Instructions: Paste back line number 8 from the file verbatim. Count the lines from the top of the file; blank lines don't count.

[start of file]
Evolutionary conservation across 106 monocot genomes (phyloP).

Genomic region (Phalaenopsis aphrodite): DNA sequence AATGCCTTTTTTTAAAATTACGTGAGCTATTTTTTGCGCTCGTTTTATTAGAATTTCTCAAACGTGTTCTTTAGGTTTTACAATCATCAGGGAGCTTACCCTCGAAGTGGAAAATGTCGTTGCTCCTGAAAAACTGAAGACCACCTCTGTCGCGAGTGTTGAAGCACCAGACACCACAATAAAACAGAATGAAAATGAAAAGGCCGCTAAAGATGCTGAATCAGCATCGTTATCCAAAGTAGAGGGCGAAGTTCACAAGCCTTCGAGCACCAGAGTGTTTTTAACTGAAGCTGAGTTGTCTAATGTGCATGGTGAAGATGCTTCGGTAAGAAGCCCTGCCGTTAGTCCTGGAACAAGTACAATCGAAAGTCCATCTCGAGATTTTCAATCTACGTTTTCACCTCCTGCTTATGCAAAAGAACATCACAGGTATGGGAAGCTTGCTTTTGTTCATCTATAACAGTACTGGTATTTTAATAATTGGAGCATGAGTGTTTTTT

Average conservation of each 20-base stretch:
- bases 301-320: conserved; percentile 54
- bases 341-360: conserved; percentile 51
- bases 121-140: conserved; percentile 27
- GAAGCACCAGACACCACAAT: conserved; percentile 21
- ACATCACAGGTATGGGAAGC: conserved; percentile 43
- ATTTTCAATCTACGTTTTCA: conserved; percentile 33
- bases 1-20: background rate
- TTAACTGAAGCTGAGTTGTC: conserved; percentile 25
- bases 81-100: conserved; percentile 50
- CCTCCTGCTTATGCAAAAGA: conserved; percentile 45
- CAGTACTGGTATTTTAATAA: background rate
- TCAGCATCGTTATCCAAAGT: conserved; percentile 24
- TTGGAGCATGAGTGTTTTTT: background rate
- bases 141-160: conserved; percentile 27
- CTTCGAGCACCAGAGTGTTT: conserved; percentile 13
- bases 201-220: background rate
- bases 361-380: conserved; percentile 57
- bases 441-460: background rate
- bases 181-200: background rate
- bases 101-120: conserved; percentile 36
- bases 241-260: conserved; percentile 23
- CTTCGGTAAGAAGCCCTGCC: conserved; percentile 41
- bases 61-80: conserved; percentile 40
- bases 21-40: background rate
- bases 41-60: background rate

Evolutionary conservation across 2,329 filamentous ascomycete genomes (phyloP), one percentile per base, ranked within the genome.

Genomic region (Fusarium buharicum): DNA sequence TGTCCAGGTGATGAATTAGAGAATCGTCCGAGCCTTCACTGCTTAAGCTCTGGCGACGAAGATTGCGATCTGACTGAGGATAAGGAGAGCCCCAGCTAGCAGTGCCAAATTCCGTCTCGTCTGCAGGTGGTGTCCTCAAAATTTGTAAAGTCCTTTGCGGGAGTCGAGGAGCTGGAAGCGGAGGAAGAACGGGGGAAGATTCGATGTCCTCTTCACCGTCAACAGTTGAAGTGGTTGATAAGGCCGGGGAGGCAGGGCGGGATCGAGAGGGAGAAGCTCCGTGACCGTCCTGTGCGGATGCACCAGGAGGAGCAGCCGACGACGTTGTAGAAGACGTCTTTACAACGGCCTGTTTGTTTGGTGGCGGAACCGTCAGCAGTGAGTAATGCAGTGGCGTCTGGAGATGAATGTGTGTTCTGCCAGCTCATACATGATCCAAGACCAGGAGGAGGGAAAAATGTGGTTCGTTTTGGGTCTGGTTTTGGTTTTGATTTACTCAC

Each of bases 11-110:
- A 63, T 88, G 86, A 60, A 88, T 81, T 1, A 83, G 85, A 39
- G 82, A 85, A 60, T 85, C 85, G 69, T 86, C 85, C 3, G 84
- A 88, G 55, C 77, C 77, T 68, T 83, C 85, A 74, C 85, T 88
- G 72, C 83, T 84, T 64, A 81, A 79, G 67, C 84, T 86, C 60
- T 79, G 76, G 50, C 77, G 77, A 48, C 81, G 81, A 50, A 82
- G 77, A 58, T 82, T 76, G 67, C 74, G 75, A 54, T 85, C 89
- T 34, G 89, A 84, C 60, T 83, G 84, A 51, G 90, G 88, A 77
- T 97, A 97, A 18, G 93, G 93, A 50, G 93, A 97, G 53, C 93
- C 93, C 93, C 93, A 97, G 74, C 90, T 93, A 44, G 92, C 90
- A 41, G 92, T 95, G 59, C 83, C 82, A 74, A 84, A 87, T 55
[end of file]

- ACATCACAGGTATGGGAAGC: conserved; percentile 43